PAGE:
As bells pealed Wednesday in Cambria City, it must have sounded much as it did 100 years ago as parishioners were called to Sunday worship.
The neighborhood, now a National Historic District, once was a bustling community of diverse ethnic groups, each of whom had a church to call their own. Now, only a few of those often-magnificent structures remain open. But an effort to save three of the neighborhood’s historic Roman Catholic churches took a giant step forward in a ceremony that transferred ownership of the former SS. Casimir & Emerich, St. Columba and Immaculate Conception to a nonprofit corporation.
The churches were closed in July 2009 after a merger with two other churches to form the consolidated Resurrection Parish.
At least 100 people gathered in Immaculate Conception Church as the papers were signed to turn the properties over from the Diocese of Altoona-Johnstown and Resurrection Parish to 1901 Church Inc.
A development campaign called The Steeples Project will oversee the care of the three buildings and raise funds to redevelop the properties. With a goal of raising $265,000 in the next two years, The Steeples Project will be led by a local board of directors. Dave Hurst will serve as project manager.
Teresa Stoughton Marafino, president of 1901 Church and producer of Mountain Playhouse in Jennerstown, initially got involved with the closed Cambria City churches when she was brought in as a theater consultant.
After learning of her role in saving an old church in Jennerstown, Stoughton Marafino’s nonprofit was chosen to oversee the three Cambria City churches.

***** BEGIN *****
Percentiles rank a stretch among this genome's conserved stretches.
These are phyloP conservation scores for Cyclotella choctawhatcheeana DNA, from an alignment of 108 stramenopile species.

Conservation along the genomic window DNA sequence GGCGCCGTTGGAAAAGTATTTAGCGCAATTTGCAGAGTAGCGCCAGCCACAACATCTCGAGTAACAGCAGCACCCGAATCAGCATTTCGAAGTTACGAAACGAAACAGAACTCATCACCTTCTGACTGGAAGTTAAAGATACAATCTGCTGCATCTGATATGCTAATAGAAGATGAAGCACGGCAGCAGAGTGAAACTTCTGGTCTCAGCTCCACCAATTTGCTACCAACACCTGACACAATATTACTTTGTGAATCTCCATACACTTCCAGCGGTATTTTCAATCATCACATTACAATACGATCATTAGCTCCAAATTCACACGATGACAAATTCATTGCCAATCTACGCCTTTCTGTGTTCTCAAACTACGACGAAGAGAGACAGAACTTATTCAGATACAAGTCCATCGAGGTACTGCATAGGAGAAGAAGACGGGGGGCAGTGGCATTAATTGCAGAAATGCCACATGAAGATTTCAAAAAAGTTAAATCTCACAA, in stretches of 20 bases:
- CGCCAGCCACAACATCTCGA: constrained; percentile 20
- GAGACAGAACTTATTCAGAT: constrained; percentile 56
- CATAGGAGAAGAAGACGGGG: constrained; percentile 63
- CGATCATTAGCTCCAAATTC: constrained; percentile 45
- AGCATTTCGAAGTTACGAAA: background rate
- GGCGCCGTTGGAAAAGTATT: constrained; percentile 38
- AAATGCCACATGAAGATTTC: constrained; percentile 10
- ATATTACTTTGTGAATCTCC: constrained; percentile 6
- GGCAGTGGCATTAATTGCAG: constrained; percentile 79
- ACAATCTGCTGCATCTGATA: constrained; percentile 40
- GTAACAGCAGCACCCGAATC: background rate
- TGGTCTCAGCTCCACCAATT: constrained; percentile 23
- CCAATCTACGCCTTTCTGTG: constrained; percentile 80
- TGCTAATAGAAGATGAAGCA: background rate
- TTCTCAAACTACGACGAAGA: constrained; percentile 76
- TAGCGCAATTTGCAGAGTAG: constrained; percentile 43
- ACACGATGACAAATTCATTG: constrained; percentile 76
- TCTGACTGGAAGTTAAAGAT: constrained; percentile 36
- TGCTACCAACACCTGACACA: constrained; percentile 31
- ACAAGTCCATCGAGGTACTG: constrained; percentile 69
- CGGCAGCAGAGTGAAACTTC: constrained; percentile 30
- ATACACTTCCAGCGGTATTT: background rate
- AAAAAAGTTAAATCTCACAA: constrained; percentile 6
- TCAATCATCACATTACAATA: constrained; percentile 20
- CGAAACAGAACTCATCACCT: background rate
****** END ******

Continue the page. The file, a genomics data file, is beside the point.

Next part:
“Seemed as if it was meant to be,” Stoughton Marafino, who will chair the board, said. “The plans for the three churches are exciting.”
Those plans include:
• St. Columba will be transformed into a professional theater venue to house a new historical dramatization of Johnstown’s immigration story. The Institute of Outdoor Drama will produce a business plan and a professional playwright will create the drama.
• Immaculate Conception is slated to become a music and special events space.
The structure can be used for weddings and other functions. Cambria City businesses, such as Ace’s and Cambria City Flowers, hope to partner with The Steeples Project to use the space for special events.
• SS. Casimir and Emerich’s options include use of the full basement and commercial-sized kitchen for a food-based business venture.
Wednesday’s ceremony brought together former parishioners, neighbors, community leaders and many who have worked to save the buildings.
To take part
The Community Foundation has established the Steeples Project Fund and is administering the fund drive on behalf of 1901 Church Inc. To donate, go to www.cfalleghenies.org or call 536-7741.
To volunteer, contact Dave Hurst at
For additional information, go to www.steeplesproject.org.
To read this story in its entirety, visit one of these links: